The modelling and prediction of turbulent flow in an agitated vessel.

  • P. S. Harvey

Student thesis: Doctoral ThesisPhD


The main objective of the research was to develop a means of numerically predicting the turbulent flow field in a baffled agitated vessel. This has been achieved by way of the 'k-e' model of turbulence. An extensive review of the literature on turbulence modelling is given to support that choice. A range of experimental studies concerning the flow in an agitated vessel, which is driven by a turbine having flat vertical blades, is reviewed for the purposes of validating predictions, and setting boundary conditions. Qualitative agreement only is found between the predictions and experimental data for the three mean velocity components at places where such data is available. The vertical plane flow pattern is in qualitative agreement with observations. This will remain the case until more detailed experimental measurements are made. Swirl velocity predictions are much less certain than the vertical plane components, however. This is attributed to the assumption that gradients in the circumferential direction can be neglected. To account directly for swirl reducing baffles, it is shown that a specially constructed source term in the swirl momentum equation, may lead to a realistic simulation of their effect. Comparisons of turbulence predictions are difficult to make in view of a general lack of reliable data. The results of this work are encouraging however, in that impeller stream turbulence is shown to be highly non-homogeneous, while turbulence in the recirculation zones is homogeneous by comparison, except near walls. Furthermore, turbulence variable distributions seem to be qualitatively correct though magnitudes are much less certain. The integrated rate at which turbulence kinetic energy is dissipated into heat, is predicted to be equally divided between the impeller stream and recirculation zones. Finally, it is shown that there is much scope for improving the model through a closer examination of impeller boundary conditions, by adapting more appropriate models to simulate baffle effects, and from wider comparison with experimental data by varying the system geometry.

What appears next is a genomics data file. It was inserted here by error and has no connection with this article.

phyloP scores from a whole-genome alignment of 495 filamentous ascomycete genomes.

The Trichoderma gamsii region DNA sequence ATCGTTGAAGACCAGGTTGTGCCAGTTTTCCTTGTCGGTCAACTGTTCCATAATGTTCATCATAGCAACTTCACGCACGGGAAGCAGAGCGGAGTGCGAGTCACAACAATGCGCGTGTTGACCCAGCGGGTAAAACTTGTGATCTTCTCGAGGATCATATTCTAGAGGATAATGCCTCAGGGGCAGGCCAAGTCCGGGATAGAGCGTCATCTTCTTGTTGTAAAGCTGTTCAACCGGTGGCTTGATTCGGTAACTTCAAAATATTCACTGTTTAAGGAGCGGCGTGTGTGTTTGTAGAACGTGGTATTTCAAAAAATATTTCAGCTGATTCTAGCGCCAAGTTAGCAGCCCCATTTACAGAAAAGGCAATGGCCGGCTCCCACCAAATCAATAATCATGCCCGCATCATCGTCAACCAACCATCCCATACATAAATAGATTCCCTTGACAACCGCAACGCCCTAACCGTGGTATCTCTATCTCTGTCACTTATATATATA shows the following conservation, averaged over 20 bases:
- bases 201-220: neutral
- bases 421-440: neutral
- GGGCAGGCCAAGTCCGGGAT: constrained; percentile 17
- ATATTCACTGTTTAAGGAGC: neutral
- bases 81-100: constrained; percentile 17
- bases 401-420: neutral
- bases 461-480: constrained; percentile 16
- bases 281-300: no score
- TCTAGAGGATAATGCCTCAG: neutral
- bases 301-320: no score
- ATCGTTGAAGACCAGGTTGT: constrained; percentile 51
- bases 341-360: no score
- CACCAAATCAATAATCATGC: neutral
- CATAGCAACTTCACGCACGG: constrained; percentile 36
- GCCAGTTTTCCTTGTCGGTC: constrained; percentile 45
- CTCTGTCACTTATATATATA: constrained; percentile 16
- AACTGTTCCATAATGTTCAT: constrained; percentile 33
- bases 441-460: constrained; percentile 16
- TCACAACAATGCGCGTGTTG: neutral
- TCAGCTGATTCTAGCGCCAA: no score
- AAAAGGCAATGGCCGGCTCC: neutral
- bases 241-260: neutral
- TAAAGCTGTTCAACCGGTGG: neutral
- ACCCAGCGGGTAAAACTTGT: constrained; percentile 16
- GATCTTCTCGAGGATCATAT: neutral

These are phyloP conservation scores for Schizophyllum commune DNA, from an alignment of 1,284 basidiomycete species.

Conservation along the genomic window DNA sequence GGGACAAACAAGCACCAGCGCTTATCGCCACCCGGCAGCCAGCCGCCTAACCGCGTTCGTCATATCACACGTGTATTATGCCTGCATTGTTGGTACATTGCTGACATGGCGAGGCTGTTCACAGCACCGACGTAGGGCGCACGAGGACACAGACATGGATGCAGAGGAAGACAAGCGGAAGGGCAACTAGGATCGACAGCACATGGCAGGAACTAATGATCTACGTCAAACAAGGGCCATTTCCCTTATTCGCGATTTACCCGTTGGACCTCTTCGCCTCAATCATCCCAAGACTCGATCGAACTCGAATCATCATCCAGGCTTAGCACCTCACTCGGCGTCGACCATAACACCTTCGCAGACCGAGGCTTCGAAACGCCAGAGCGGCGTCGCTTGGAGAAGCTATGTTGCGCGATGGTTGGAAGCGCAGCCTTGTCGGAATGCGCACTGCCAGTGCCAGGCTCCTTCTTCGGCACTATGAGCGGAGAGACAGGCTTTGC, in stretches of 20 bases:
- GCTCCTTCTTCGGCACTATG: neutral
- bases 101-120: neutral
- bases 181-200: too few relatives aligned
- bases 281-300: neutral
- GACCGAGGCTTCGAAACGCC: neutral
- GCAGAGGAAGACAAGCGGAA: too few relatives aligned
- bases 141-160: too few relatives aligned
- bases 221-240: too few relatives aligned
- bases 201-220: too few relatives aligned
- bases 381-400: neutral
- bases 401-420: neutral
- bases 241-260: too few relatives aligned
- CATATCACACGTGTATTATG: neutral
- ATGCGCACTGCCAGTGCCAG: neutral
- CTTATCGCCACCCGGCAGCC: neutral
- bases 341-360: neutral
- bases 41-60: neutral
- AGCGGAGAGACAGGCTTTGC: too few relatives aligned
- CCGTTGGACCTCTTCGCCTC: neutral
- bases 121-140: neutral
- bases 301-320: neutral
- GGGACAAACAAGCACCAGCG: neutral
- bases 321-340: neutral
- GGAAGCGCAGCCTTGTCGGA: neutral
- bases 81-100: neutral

Date of Award1980
Original languageEnglish
Awarding Institution
  • University of Bath

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